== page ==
Interview by Nicky Trax
One of Deep Into Soul’s favourite guests, what are you looking forward to most next week?
I’ve been playing for Deep Into Soul for quite a few years now and I don’t think there’s a crowd quite like it anywhere else in London. There’s always some really magical moments with their people and it’s always guaranteed to be a great party for me. My aim is to always play what I consider as quality dance music and try to go through different styles of house into disco and back again, to keep it interesting. I’ll be playing some new, some unreleased, some old, some well known, and some not so well known tracks. But I know I’ll be playing to a crowd of educated music heads, which means there’s much more freedom than some other gigs.
What DJ set up do you use?
It can vary, but generally I’ve gone digital for most events, just out of convenience. A normal setup is 3 Pioneer CDJ-2000s and and Pioneer Nexus mixer, as seems to be industry standard. Occasionally I play on a Bozak rotary mixer which is very smooth to play on. I still play the odd vinyl gig every now and then in my local city Bristol too. It’s fun to dig out through some old records that I sometimes forget about.
How have technological advances helped in your DJ sets?
Well now that I can link 3 or 4 CDJ’s together to 1 hard drive means I don’t need to have 2 or 3 copies of the same record to re-work tracks, like blending between vocals, dubs, instrumentals etc. I also use the Pioneer Rekordbox software to create a play-list of about 100 tracks that I might play, as I find looking through everything can get a bit confusing. It’s a bit like when using vinyl you would pick 100 records to fill your record box with and just take those with you. But this is even better because I still have access to everything else on the hard drive if I think of something I didn’t put in the play-list. It’s actually the best it’s ever been.
You have just released ‘Someday We’ll All Be Free’ with Nathan Adams, a Donnie Hathaway cover on Tribe. Tell us about it…
Yes, there’s been quite a lot of releases this year already. ‘Someday We’ll All Be Free’ got a lot of love from the soul heads, especially some early support from Louie Vega and Patrick Wilson in the US, and Vinny Da Vinci in SA. Another big release was the remix of ‘Let Me’ by Kenya on Z Records. That one has been getting a lot of radio play throughout the summer and support from UK boys like CJ Mackintosh, Rhemi and Groove Assassin. I’ve also recently started a label called ‘Good Vibrations Music’ and have so far released collaborations with Mike City and HanLei which have getting support from the likes of Mood II Swing, Ricky Morrison, Alex Agore, DJ Spinna, Ralf Gum and more.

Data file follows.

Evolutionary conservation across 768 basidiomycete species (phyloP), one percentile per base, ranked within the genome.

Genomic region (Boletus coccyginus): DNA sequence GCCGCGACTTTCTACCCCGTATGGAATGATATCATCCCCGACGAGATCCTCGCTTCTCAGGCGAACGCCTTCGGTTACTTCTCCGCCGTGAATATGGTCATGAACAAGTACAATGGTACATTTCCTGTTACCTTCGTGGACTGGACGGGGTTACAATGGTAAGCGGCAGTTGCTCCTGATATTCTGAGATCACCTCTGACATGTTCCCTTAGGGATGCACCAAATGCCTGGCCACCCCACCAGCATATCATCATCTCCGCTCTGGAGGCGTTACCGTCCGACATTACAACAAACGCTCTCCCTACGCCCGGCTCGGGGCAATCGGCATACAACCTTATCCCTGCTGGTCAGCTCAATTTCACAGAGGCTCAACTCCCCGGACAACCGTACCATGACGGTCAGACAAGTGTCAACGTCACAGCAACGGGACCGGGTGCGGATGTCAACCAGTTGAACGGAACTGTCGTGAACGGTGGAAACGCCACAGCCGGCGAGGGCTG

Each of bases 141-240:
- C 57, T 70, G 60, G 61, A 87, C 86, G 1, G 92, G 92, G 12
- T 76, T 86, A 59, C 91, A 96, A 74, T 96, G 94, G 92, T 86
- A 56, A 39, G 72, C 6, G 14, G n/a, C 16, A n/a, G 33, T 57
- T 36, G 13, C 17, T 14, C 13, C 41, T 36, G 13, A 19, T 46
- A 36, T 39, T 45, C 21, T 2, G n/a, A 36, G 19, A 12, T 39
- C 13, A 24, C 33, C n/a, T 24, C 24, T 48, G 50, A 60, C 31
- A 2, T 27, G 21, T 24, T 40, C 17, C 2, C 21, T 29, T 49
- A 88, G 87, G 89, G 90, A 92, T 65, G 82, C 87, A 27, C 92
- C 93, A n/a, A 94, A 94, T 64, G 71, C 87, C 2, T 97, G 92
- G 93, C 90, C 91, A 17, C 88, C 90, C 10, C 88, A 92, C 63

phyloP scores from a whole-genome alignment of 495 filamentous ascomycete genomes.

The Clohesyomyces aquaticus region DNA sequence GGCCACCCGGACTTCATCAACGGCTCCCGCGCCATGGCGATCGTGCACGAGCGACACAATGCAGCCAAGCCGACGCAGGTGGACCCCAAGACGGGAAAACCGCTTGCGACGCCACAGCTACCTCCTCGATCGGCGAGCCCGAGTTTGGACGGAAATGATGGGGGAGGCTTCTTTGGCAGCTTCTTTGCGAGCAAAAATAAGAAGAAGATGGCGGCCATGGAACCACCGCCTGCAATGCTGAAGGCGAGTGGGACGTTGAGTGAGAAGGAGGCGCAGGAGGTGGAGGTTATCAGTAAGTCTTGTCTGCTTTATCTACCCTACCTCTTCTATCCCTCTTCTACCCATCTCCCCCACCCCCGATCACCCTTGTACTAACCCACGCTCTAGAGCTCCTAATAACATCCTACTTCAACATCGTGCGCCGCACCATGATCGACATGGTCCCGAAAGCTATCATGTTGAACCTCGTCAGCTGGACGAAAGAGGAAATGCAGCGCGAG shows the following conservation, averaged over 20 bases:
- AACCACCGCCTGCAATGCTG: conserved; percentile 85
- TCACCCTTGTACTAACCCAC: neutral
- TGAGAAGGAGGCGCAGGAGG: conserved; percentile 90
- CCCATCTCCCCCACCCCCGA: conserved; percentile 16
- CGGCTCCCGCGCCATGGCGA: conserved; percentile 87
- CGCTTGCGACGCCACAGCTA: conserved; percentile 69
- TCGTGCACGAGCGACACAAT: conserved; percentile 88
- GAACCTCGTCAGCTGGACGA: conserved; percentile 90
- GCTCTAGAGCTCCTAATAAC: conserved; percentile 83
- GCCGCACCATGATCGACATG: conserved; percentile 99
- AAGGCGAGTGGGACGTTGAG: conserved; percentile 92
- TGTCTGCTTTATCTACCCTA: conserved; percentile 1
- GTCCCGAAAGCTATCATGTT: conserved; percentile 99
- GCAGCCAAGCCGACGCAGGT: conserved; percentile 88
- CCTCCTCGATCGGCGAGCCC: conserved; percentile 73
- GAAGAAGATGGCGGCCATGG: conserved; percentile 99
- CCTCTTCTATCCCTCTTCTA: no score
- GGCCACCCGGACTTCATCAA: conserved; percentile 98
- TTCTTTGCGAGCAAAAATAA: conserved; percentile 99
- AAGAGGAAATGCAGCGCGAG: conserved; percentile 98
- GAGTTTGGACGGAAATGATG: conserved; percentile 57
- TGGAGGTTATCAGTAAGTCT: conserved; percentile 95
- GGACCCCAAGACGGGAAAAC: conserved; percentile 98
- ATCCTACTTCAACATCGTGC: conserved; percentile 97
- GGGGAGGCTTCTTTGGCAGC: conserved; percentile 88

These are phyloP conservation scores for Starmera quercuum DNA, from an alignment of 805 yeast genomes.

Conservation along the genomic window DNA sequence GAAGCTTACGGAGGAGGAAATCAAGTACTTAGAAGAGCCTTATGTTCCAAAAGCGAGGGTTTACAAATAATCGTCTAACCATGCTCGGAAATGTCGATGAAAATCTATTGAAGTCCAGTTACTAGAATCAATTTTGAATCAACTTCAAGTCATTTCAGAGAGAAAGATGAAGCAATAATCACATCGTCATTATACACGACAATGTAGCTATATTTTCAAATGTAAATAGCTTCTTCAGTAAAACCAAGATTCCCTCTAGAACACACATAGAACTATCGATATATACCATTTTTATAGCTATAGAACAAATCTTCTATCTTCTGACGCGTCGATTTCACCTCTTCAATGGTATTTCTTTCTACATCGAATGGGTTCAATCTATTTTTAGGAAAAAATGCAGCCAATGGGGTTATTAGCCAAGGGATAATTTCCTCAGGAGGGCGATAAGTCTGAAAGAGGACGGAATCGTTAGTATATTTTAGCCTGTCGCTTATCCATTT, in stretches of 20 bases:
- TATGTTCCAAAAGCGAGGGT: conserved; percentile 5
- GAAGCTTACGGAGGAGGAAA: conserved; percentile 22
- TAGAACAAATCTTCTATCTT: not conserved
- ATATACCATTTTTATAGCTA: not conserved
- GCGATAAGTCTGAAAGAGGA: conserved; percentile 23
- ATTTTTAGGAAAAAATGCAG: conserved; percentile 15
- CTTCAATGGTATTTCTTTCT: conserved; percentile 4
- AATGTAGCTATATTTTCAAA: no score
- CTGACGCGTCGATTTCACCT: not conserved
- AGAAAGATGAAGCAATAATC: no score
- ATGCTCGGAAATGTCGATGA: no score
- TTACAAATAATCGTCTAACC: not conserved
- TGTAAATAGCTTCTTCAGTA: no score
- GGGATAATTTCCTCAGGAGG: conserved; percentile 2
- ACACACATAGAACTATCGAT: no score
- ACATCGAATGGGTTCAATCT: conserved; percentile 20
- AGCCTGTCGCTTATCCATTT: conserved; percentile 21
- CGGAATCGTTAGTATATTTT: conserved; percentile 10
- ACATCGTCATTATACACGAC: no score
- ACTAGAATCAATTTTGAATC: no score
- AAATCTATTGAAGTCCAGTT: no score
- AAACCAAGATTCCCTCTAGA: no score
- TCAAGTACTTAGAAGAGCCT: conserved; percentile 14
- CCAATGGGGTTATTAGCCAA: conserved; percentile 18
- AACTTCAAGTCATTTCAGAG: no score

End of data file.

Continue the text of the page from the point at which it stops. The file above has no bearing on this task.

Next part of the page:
What new projects do you have in the pipeline?
I’m working on some more collaborations with Dawn Williams, Cinnamon Brown, The Blak Beatniks, and Mr V, as well some EP style tracks. I also have some new remixes on the way for Atjazz Record Company, Quantize Recordings and Vega Records.
How did you first get into the industry?
I started taking an interest in production and buying music in the late 90s. I was listening to all kinds of dance music to begin with, and as a 12 year old living in a small town in South Wales, all I had access to was commercial music. But I started to listen to radio shows like Danny Rampling’s Love Groove Dance Party on Radio 1, which began exposing me to more US style house music and began buying early Defected compilations. When I was 15 I met a local Cardiff based DJ called Dave Jones who ran a popular US House & Garage night called ‘L’America’ who heard a mixtape of mine. He wanted to meet with me and helped educate me on the history on house music and offered me my first gigs in Cardiff. Then by finding some better record shops in Cardiff I met some local producers known as Southern Divide, who helped me further develop my production skills. Deli-G’s radio show on Bristol based Galaxy 101 was also a big influence on me which gave me a deeper education of the music right back to early disco and helped to broaden my taste. Over the years it felt like a natural progression of digging deeper and discovering the music that influences house music, like jazz, disco, latin, gospel, soul etc.